These past few weeks, I’ve been working my buns off to finish a series of mini portraits for my upcoming show. So when a nice, big portrait commission fell in my lap, I was pretty excited for the change of pace. Working on 16 sq. inches and working on 320 sq. inches are very difference experiences. Neither better nor worse…just different.

It’s been a while since I shared a painting start to finish, and this seemed like a pretty great opportunity. So, if you’ve ever been interested in how I go from photo to finished artwork, read on…

Since this painting was for a local client, I was able to do my own pre-portrait photoshoot. I love working from my own photos. Not that working from a client’s photos isn’t also super fun. It’s just a different experience when I get to control the process from the start.  Also, who doesn’t want to spend an afternoon frolicking around the park with a fluffy poodle?  I happened to catch Harpo in a perfectly lit, twilight-soaked moment, and I knew I had my winning photo.

A painting always starts with a sketch. I like to use grid lines when I’m drawing it out to make sure the proportions are just right.

Next, I use a watered down black paint to draw in the lines. That way, they don’t get lost once I start to add layers of color.

My color palette for the background in this painting involved lots of blue-tinged greens.  And yes, those are pliers.  You see, I may just have the weakest grip in the history of painters, and the pliers help me get the tubes of paint open.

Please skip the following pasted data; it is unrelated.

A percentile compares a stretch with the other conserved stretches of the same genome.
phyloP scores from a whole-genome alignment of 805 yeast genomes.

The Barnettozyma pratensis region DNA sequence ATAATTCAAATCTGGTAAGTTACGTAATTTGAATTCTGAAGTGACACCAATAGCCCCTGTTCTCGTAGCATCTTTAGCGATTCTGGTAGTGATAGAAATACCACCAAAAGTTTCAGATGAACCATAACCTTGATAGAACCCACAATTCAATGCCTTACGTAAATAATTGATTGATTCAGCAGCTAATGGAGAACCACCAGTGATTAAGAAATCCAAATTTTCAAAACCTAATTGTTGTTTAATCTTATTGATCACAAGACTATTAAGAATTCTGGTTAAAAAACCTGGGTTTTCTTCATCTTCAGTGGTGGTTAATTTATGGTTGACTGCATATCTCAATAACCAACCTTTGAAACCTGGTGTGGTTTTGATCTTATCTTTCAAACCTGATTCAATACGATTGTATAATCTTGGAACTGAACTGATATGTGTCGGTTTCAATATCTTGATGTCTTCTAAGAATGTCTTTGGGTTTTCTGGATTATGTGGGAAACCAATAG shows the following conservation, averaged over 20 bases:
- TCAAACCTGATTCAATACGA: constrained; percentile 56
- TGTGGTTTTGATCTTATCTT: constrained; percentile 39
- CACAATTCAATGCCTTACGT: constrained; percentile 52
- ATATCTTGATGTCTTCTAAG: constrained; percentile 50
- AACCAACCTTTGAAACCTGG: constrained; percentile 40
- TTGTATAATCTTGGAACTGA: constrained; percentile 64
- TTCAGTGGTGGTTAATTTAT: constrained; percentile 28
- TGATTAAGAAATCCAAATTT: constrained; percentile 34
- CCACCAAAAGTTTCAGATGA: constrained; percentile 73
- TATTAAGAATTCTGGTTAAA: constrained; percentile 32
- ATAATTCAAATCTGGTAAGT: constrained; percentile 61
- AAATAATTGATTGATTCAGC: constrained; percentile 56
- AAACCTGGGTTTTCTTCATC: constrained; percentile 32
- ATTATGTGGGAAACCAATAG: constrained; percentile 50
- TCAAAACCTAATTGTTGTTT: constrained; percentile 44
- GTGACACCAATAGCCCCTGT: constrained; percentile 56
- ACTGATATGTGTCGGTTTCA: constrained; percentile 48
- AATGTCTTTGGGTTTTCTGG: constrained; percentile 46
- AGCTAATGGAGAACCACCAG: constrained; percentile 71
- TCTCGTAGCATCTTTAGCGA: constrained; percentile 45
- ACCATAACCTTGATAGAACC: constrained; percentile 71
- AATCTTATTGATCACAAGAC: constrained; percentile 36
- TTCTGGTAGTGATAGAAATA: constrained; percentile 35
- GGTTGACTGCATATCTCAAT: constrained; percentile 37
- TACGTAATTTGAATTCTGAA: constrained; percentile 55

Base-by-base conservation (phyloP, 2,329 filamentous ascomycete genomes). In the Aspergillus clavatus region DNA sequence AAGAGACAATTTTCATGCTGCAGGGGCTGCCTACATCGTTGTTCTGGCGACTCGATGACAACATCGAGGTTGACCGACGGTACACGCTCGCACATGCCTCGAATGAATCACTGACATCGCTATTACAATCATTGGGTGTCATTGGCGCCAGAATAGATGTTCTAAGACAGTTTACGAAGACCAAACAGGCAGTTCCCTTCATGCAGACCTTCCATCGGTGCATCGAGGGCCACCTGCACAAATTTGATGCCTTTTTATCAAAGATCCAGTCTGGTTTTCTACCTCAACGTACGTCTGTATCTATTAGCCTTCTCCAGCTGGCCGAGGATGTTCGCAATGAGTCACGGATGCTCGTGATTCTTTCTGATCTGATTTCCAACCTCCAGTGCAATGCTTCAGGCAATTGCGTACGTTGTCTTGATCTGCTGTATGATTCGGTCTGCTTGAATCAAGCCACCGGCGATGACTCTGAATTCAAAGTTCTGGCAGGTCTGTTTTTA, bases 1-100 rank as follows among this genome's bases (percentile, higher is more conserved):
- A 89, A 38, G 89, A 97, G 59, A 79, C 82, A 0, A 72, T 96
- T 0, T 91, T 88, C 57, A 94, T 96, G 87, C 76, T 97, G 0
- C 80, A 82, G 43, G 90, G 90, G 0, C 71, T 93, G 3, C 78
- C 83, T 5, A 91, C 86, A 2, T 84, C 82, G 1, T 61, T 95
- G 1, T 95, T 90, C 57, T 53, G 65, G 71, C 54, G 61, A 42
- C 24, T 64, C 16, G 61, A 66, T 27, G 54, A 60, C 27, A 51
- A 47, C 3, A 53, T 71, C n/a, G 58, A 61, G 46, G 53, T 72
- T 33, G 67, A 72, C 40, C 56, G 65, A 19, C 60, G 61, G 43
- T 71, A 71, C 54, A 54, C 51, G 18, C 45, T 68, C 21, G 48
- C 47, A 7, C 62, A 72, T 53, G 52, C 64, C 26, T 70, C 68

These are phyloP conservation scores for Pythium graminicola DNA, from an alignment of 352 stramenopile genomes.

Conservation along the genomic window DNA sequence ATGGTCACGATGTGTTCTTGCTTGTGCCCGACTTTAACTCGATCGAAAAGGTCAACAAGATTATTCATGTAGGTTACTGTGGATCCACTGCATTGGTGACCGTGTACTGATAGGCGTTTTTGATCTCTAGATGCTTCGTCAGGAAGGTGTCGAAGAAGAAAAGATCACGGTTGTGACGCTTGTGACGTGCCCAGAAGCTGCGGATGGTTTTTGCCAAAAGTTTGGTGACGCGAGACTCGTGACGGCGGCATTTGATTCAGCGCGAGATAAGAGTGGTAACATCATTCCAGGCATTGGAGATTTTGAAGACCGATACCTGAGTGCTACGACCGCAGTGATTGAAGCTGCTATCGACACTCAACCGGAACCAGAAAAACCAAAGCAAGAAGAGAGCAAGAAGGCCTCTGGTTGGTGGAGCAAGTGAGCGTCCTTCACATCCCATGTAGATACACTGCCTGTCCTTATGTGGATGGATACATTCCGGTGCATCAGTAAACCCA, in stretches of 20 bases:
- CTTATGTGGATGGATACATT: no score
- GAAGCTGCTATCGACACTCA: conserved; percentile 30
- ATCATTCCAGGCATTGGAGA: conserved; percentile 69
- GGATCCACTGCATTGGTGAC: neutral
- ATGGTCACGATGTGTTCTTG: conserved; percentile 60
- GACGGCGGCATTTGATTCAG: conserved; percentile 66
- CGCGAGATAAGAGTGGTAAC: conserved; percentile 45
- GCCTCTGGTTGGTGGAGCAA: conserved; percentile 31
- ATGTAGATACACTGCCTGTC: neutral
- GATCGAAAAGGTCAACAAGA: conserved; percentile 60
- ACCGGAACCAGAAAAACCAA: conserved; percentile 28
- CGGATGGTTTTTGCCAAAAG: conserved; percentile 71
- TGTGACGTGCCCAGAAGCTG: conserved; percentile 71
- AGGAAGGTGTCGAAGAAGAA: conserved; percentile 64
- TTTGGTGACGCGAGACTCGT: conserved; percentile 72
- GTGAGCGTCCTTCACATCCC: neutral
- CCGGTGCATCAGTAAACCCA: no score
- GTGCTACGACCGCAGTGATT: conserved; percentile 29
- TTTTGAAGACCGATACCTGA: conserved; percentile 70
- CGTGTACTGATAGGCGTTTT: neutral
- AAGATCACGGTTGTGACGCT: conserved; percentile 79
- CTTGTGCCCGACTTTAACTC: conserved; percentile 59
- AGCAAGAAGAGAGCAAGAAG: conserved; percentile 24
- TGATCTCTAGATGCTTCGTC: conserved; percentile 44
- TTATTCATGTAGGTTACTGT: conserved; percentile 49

Before I start in on the poodle, I like to do a quick and dirty wash of colors in the background to give the painting some context.

Once I began painting the poodle, I guess I kind of got in the zone…and I forgot to snap photos of the first couple of layers! Oops. When I’m working with curly fur, which has a lot of depth, I like to start with a wash of the darkest color, and then build up from there. The last layer is always the highlights that are catching the sun. In the end, fur will usually be about 5 layers of paint thick.

Once the bulk of the fur texture is done, I go back in to further define the form. This part of the process involves a lot of squinting and yelling to my boyfriend in the other room that I need his eyeballs to look at something. I’ve learned the hard way that looking at something for too long makes you blind to obvious trouble spots, and having his fresh set of eyes is a killer resource.

After another couple of layers on the background, the painting is finally done!

If you like seeing pictures of my paintings in progress, be sure to ‘like’ my facebook page! I’m always posting photos from my studio.